Ukraine: Phone calls prove rebels attacked city, killed 30
KIEV, Ukraine (AP):
UKRAINE'S PRESIDENT Petro Poroshenko said Sunday that intercepted radio and telephone conversations prove that Russia-backed separatists were responsible for firing the rockets that pounded the southeastern city of Mariupol and killed at least 30 people.
The attack on Mariupol, a strategically situated port city that had been relatively quiet for months, alarmed the West and looked likely further to aggravate relations with Russia.
Putting the blame squarely on Moscow, President Barack Obama said the US would work with its European partners to "ratchet up the pressure on Russia."
European Union foreign affairs chief Federica Mogherini later announced that EU foreign ministers would hold an "extraordinary" meeting in Brussels on Thursday to discuss Ukraine.
Russian Foreign Minister Sergei Lavrov, speaking separately with Mogherini and US Secretary of State John Kerry, told them the Ukrainian government bore responsibility for the latest military escalation, according to statements released by his ministry. Lavrov did not, however, directly address who had carried out the attack on Mariupol and said that it should be investigated.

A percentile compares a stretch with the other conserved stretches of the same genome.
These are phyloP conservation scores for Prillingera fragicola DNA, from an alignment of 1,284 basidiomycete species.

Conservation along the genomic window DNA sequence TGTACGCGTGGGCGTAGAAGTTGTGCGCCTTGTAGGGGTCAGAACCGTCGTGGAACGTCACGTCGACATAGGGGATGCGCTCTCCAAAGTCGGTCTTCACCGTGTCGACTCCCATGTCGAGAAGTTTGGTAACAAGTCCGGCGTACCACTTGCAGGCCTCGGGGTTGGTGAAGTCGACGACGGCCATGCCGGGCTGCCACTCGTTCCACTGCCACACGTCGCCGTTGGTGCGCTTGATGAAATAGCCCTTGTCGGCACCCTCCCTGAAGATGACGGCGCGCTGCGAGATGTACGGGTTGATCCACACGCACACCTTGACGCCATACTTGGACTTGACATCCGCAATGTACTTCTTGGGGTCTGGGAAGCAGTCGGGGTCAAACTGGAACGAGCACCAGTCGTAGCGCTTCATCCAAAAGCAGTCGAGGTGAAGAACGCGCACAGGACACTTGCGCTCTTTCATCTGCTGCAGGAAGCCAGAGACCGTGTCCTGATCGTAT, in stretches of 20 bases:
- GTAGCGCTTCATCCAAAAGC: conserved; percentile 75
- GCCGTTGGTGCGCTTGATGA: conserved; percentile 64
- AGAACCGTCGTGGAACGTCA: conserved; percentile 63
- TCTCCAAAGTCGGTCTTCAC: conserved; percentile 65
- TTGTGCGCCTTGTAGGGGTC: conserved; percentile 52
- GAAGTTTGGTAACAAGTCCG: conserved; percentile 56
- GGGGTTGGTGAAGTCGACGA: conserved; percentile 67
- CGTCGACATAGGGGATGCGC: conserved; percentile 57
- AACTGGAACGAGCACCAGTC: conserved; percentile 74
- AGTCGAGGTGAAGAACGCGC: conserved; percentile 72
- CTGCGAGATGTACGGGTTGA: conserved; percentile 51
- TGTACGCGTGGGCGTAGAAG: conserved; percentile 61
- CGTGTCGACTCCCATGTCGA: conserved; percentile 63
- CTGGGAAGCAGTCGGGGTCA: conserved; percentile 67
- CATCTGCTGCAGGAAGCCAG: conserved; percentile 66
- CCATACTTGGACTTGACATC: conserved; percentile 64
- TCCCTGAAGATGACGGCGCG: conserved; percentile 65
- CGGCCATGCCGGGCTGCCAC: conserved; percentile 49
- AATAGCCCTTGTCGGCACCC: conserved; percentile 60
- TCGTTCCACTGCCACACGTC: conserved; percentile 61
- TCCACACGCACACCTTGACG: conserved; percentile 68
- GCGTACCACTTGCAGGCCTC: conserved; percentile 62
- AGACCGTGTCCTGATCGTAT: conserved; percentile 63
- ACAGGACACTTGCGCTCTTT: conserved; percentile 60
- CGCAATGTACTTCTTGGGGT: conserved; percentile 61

Separatist leader Alexander Zakharchenko initially announced that his forces had begun an offensive on the government-controlled city of Mariupol. But after the extent of civilian casualties became known, he backtracked and blamed Ukrainian forces for Saturday's carnage.
The rocket attack came a day after the rebels rejected a peace deal and announced they were going on a multi-pronged offensive against the Kiev government in Kiev in a bid to seize more territory. The rebel stance has upended European attempts to mediate an end to the fighting in eastern Ukraine that has cost at least 5,100 lives since April, according to United Nations estimates.